Norsk e-Fuels is bringing together all the necessary competencies to make this possible, said Hauptmeier. “We are a project developer and a technology provider and our strategy includes the building and commissioning of a series of renewable fuel plants in Norway. It’s not just a simple demonstration plant – we’re building a whole new economic sector to produce renewable fuels for Norway and Europe.”

 

The Herøya site has excellent resources and the capability for further scaling, he said. For a commercial-scale plant to produce 100 million litres of jet fuel annually would require a renewable electricity demand of roughly 200 megawatts.

 

Although the drop-in fuel would be certified for use in blends up to 50%, Hauptmeier envisaged initially the company would start with a far lower blend. A German estimate, he said, quotes a flight between Berlin and Beijing using a 10% PtL blend would increase the ticket cost by around 50 euros ($55). “I believe this is a price worth paying to help save our climate.”

 

To fulfil a quarter of European aviation’s annual demand for jet fuel by 2040 from renewable sources would require round 20 billion litres, he estimates. “This market cannot be covered by sustainable biogenic solutions alone, so the potential for renewable fuels is enormous.”

 

Pål Selboe Valseth, CEO of Valinor, said clean, renewable electricity was abundant in Norway and the consortium was looking at locations with large, underused energy capacities.

 

Subject to financing, first groundwork on the Herøya site is due to start between the middle and end of 2021. Carl Berninghausen, CEO of Sunfire, said long-term financing would be structured from equity, standard bank loans and insurance-based bonds. Investment support would also be needed from the Norwegian government, he said. Total investment for the demo and full-scale plant would be in the region of NOK 5.5 billion (€500m), said Valseth, with around 60% coming from Norwegian sources.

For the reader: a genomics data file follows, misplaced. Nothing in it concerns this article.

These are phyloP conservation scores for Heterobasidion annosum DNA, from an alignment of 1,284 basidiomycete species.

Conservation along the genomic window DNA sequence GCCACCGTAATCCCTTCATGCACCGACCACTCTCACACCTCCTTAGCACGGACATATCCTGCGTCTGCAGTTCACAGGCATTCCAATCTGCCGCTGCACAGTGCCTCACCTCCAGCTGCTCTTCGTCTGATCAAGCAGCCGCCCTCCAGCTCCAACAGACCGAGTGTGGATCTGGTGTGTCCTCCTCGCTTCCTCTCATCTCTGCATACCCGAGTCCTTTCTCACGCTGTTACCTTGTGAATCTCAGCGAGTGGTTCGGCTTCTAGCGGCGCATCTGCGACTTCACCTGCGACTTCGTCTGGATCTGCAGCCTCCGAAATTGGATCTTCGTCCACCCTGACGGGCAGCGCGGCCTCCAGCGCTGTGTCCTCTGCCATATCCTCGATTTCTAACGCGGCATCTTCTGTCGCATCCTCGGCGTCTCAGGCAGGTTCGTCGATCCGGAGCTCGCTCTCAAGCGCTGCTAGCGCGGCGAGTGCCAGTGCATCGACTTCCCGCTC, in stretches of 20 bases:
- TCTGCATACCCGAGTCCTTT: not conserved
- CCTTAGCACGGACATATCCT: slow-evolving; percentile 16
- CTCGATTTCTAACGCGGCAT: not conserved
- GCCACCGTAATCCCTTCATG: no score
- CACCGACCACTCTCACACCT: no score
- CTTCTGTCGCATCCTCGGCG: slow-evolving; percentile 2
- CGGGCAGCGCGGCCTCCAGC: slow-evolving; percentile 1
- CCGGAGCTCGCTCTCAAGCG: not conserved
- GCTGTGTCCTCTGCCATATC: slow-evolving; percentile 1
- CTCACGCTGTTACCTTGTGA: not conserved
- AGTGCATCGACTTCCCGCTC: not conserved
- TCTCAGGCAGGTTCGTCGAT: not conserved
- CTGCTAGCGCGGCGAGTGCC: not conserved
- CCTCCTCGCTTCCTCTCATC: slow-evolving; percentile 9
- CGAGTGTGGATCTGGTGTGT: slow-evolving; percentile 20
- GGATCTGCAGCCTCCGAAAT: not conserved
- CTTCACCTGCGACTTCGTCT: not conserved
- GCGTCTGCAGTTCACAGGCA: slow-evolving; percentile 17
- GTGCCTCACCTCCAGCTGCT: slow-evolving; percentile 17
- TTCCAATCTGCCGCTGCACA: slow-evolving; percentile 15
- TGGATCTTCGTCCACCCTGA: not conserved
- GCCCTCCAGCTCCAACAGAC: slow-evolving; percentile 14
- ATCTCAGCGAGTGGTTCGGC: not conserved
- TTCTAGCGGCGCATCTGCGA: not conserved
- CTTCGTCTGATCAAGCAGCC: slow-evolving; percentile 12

Offtake demand for the fuel from the first plant was already bigger than could be satisfied and the consortium would be entering into strategic partnerships with those wanting to buy the fuel, said Berninghausen. In March, sustainable aviation fuel provider Neste acquired a minority stake in Sunfire. Those willing to pay the premium for the first fuels to be produced would get a ‘first come’ advantage when subsequent supplies came online, he promised. “We certainly expect the demand for our renewable fuel to be higher than the available supply.”

 

Being realistic, added Hauptmeier, prices for the PtL fuel from the demo plant will be higher initially than for biofuel alternatives. “But in the long run, having industrialised plants with cheaper electricity resources will enable us to push production prices down to between €1 and €1.50 per litre, depending mainly on electricity prices,” he said.

 

“We will not only be cost-competitive with advanced biofuels coming from, for example, forest residues but we have the advantage of having unlimited supply. Biofuels are very much dependent on their feedstock availability and price. We have a solution that can be applied anywhere in the world where renewable electricity is or can be made available. However, we’re not saying we are competing with them as we will need both solutions.”